• In-Your-Face Frank: more than just a boot camp style, he yells every command at the top of his voice. He gets in the face of his instructors and scares them into doing what he says. If he thinks they aren’t going hard enough, he turns their resistance knobs up for them. [You, however, motivate your students through inspiration. You know that sometimes a whisper is louder than a scream, but you also know the right moments to use a powerful – but not high pitched – elevated voice on those rare moments when it has the most impact. You never touch your students’ resistance – instead empowering them to increase it themselves.]
  • Sloppy Sam: He wears sneakers, baggy shorts to his knees and a cotton t-shirt, that within 5 minutes of class starting, has huge unsightly, sweat rings that eventually merge by the end of class. Sometimes his t-shirt even has torn-off sleeves. He probably also grunts when he teaches. [See the next one…]
  • Sexy Sadie: She wears very short shorts, revealing her curvacious glutes that she works so carefully in the weight room. No cycling shorts for Sadie, it hides her curves! Her bra-top reveals her ripped abs, and when she bends over to put her hands on the handlebars, it’s no wonder she has a line of men fighting over the front row! She makes sure to wink at them whenever possible.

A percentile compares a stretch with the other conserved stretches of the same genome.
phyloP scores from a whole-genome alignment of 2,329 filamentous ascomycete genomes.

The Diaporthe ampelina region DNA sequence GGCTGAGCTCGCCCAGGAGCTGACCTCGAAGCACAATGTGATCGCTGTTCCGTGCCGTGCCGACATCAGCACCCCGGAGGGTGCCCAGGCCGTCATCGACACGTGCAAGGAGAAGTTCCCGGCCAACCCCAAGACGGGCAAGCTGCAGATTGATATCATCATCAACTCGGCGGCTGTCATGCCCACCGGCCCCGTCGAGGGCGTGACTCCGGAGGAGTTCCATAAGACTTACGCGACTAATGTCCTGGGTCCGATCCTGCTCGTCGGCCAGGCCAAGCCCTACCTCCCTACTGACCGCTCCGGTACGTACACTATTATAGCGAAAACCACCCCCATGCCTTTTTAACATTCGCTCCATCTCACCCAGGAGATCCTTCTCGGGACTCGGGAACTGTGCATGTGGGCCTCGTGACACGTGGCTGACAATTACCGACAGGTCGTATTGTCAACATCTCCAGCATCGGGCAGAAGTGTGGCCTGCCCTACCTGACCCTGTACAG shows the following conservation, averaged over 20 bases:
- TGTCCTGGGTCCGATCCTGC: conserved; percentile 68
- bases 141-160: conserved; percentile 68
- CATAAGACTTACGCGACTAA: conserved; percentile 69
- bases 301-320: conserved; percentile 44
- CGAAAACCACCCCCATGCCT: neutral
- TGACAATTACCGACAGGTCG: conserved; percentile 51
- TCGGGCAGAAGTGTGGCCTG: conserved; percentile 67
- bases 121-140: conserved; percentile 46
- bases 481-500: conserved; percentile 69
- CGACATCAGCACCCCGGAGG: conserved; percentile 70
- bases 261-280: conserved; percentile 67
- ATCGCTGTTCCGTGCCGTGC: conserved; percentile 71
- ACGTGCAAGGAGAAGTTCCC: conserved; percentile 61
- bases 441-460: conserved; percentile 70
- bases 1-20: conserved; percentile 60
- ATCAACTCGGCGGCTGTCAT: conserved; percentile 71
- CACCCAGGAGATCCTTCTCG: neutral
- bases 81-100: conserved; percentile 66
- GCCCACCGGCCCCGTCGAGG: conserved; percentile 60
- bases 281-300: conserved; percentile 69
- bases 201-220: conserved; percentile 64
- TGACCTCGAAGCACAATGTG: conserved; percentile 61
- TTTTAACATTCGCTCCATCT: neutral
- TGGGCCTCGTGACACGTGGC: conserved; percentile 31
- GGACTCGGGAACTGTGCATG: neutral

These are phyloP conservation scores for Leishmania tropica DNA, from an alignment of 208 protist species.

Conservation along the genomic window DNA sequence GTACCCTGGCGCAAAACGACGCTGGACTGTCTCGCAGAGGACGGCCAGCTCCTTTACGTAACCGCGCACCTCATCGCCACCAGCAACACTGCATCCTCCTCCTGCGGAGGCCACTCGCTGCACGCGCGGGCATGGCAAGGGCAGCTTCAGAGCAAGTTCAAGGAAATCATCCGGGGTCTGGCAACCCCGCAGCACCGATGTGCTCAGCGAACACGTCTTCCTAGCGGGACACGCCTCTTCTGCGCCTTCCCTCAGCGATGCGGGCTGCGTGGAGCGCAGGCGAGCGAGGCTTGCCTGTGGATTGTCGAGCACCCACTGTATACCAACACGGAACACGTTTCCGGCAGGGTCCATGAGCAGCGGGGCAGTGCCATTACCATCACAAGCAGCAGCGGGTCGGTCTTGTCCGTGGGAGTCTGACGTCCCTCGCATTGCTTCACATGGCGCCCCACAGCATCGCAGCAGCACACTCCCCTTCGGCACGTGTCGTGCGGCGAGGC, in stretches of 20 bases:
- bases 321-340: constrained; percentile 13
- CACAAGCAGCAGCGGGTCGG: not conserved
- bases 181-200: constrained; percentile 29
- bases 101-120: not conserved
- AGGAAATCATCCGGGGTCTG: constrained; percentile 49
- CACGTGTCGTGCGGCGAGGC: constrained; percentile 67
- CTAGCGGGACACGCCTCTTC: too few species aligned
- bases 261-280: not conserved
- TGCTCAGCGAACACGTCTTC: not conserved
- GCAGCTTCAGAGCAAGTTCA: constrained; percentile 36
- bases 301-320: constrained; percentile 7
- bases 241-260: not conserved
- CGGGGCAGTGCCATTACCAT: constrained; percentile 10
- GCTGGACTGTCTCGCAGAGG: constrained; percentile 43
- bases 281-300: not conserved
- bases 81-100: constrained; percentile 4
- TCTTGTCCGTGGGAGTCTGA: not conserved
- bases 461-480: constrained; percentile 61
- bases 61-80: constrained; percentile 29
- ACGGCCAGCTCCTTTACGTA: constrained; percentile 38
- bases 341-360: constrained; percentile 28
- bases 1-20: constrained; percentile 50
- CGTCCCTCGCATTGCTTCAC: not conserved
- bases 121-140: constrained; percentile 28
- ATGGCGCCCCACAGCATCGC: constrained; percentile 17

[Neither of these is you – You take your role as a coach seriously and know you are projecting an image from the moment you walk in, before you ever say a word. You always wear cycling shoes and whenever possible, cycling shorts. You may not wear a cycling “kit” but make sure your top is not overly revealing, and is a fabric that wicks moisture. It’s fine to be proud of your figure, and since it can be warm in the studio, a Lulu Lemon tank top is perfect. Professionalism rules your choice of outfits and your demeanor.]